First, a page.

Organizing photos with exif and more

I’ve recently spent a bunch of time organizing a pile of picture files in various directories. This post is about some of the utilities I’ve found more useful.

I want this structure:

2012/
├── 01
│ └── 31
│ ├── 2012-01-30_17-26-35_65.jpg
│ └── 2012-01-30_17-26-39_533.jpg
├── 02
│ └── 13
│ └── 2012-02-13_15-37-29_814.jpg

I often have this structure:
dir1
├── IMG_20171204_140837.jpg
├── IMG_20171204_140838.jpg
├── IMG_20171204_140839.jpg
├── IMG_20171213_085000.jpg
├── IMG_20171213_085021.jpg
└── IMG_20171228_110227.jpg
dir2
├── IMG_20171204_140839.jpg
├── IMG_20171213_085000.jpg
├── IMG_20171213_085021.jpg
├── IMG_20171213_085025.jpg
├── IMG_20171217_160410.jpg
└── IMG_20171217_160411.jpg

Best option…

if you files have create date stamps in the picture files, this command is the best option:


# Create Date : 2018:04:22 16:05:54
exiftool '-Directory<CreateDate' -d %Y/%m/%d -r

This will set a file’s directory to reflect the CreateDate property. If there’s no such property, exiftool will do nothing.

Remove empty directories

After the “best option”, you may end up with empty directories.


 find . -type d -empty -delete

Remove duplicates


fdupes -rdN <dir>+

This will keep the “first” of a set of copies and remove the rest. I’ve found it difficult to predict which will be first. I understand it’s by name but it often seems not to. Be careful for the situation where one copy is in a directory that tells you the date and another that perhaps isn’t.

Add a CreateDate tag

The date tag should look like this:
2018:04:22 16:50:28

You may have directory names that look like this:

2018-04-22
2008-11-01/IMG_1040_0018_018.jpg

Exiftool to the rescue


exiftool -overwrite_original '-CreateDate<${directory;s/ \d+$//;s/\-/:/g} 00:00:00' \
-if 'not $CreateDate' -r

The main thing to remember is that exiftool is a perl script. The stuff in the ${} is just perl stuff.

You’re just creating a string that looks like: 2018:04:22 16:50:28

The same is possible with filenames:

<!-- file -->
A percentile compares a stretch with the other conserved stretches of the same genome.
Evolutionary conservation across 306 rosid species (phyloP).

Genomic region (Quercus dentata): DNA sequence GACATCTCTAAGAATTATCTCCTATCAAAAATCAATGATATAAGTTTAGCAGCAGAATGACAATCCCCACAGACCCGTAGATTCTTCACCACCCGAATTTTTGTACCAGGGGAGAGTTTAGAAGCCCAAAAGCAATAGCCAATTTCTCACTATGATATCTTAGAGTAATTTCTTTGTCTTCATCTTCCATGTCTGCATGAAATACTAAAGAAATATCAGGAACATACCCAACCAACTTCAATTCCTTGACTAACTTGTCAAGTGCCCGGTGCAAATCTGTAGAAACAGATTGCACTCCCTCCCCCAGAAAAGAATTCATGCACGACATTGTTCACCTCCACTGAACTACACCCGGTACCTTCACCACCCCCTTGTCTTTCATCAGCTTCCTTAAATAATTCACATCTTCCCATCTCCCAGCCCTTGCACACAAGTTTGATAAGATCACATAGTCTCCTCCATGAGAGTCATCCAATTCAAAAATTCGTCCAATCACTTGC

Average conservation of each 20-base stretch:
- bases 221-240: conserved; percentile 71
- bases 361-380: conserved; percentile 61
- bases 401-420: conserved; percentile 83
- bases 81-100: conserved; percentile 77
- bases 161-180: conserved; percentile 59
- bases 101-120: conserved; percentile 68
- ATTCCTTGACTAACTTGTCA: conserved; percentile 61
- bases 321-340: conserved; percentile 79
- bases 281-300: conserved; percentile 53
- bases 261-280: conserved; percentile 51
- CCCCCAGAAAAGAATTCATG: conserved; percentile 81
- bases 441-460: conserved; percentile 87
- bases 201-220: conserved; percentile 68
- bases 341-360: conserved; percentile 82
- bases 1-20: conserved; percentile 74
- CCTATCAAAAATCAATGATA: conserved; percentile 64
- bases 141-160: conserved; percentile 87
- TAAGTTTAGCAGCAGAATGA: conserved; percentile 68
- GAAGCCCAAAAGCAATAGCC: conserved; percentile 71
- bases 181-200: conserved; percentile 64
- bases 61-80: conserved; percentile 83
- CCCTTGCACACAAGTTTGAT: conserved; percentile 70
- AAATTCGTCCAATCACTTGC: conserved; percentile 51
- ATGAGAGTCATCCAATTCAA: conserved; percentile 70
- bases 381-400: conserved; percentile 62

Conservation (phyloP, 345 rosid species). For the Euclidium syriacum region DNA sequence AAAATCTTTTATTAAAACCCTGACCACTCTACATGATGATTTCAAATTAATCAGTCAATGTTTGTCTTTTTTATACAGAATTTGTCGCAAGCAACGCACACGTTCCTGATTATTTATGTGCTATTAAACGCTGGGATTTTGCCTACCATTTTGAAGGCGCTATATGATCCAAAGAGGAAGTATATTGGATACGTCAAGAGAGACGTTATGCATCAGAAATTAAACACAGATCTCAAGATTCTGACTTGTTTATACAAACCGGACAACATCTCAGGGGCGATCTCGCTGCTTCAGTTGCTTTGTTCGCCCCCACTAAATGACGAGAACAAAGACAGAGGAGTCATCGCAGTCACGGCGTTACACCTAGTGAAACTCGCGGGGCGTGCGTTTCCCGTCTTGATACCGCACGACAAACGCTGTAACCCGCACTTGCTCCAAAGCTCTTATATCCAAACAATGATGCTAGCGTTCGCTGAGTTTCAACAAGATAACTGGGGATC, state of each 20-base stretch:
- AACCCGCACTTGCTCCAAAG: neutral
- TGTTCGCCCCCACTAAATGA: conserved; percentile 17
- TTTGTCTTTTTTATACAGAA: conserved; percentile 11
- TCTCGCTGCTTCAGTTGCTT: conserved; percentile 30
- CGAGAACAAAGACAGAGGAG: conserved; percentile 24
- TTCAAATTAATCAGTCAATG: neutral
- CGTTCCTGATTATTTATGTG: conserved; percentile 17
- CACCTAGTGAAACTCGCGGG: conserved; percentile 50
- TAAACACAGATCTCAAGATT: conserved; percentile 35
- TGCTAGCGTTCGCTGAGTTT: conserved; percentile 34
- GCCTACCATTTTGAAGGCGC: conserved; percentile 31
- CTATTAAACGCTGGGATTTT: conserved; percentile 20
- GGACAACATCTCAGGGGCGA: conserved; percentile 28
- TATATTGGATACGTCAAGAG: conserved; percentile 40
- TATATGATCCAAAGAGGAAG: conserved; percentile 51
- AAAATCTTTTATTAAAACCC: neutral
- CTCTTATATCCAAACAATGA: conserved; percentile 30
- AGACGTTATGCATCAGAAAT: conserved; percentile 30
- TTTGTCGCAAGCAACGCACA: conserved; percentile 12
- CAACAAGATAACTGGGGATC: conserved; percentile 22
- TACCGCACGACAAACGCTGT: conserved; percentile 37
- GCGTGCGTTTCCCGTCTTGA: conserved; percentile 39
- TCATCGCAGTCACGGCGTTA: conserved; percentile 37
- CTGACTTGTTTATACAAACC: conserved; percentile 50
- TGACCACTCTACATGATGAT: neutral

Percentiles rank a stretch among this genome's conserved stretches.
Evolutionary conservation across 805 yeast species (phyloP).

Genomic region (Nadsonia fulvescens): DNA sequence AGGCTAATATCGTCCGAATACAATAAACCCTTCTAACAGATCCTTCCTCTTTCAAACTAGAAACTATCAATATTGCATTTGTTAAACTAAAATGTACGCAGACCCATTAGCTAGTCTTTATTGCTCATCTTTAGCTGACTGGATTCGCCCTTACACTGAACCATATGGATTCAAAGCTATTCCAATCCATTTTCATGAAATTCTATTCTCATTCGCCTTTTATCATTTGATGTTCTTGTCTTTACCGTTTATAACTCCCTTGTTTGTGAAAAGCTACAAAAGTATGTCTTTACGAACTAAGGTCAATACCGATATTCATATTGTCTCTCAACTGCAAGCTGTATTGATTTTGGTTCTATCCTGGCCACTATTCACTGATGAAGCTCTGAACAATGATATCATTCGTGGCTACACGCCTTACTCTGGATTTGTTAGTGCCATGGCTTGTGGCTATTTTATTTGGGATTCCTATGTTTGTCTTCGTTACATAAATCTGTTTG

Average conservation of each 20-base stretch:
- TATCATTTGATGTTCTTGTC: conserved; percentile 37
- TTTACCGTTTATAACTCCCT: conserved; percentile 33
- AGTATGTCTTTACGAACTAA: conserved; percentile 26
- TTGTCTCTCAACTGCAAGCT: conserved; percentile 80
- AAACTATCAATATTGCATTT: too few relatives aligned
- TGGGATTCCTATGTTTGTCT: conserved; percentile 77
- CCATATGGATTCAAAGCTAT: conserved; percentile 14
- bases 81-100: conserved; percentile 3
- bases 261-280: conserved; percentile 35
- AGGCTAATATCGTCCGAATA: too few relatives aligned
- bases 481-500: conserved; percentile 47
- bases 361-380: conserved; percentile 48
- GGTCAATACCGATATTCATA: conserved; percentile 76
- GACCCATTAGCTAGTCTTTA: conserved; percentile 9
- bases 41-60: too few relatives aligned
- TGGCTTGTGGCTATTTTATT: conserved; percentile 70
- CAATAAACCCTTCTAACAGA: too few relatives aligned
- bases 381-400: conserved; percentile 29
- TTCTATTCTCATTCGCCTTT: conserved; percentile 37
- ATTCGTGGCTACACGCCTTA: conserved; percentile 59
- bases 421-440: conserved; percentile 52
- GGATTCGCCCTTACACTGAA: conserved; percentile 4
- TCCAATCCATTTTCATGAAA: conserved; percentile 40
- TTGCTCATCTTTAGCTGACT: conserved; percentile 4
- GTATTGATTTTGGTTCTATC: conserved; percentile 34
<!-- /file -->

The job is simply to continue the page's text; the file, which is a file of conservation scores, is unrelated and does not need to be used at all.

exiftool -overwrite_original \
'-CreateDate&lt;${filename;s/^.*_20/20/; s/(\d{4})(\d\d)(\d\d)_(\d\d)(\d\d)(\d\d).*/$1:$2:$3 $4:$5:$6/}' \
-if 'not $CreateDate' -r

If all else fails

There are cases like with mp4s where I can’t set the date tag 1. In those cases, I just want to merge one directory set with another


rsync --prune-empty-dirs -a --recursive --verbose --ignore-existing \
--remove-source-files a b

This copies files from a to b, deleting the source copies from a as it goes. It won’t overwrite existing files in b. Last it does some cleanup/pruning as it goes.


  1. A least exiftool doesn’t seem to want to it. I haven’t really tried to find out why

Comparing register states in embedded gdb with regview

regview is a gdb based utility for viewing control register state. ADC, DMA, RCC,… I use it to view STM32 registers

I am not the original author, but I needed some additional features. In particular, the ability to save and compare states from two sessions. I had a reference prototype that worked and some code of my own that didn’t. Compare register states between the two helped me move forward.

 

 

The enhancement I talk about are here:
https://github.com/mmccoo/gdb-regview

It is a fork of this original:
https://github.com/fnoble/gdb-regview

It uses register definitions from here:
https://sourceforge.net/p/embsysregview/code/HEAD/tree/trunk/org.eclipse.cdt.embsysregview.data/data/cortex-m3/STMicro/

gdb python is documented here:
https://sourceware.org/gdb/onlinedocs/gdb/Python-API.html